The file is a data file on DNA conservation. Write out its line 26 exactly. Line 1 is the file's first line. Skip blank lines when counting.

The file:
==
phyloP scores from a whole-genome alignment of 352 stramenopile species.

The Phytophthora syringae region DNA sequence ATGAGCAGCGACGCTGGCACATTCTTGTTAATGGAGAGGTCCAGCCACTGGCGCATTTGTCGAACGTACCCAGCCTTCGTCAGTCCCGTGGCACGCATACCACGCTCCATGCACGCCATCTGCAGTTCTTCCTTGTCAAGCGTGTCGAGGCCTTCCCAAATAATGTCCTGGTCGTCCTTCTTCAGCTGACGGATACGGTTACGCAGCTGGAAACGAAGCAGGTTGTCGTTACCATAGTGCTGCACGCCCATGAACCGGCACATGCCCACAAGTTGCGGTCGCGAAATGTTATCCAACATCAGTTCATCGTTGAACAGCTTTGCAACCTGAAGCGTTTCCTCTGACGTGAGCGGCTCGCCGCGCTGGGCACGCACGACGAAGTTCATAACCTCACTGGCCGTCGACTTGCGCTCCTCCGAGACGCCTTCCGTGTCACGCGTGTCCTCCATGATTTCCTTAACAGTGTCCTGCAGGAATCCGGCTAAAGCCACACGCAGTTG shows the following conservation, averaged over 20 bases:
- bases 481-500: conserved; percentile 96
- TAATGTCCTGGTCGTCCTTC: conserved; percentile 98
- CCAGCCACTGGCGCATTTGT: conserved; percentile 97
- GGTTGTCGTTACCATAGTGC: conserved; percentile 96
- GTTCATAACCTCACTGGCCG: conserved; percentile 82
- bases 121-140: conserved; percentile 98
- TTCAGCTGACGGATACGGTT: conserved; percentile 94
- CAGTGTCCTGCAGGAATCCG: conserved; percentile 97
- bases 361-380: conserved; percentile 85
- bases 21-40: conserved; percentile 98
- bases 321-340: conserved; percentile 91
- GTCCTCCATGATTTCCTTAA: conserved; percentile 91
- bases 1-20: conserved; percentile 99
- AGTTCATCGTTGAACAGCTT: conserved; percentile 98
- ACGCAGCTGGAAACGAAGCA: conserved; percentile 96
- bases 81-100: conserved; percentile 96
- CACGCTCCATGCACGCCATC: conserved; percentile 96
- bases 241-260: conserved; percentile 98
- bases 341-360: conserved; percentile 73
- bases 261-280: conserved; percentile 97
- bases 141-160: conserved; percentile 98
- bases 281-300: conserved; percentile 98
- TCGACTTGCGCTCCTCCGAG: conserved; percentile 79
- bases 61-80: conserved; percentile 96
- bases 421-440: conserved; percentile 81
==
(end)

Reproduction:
- bases 61-80: conserved; percentile 96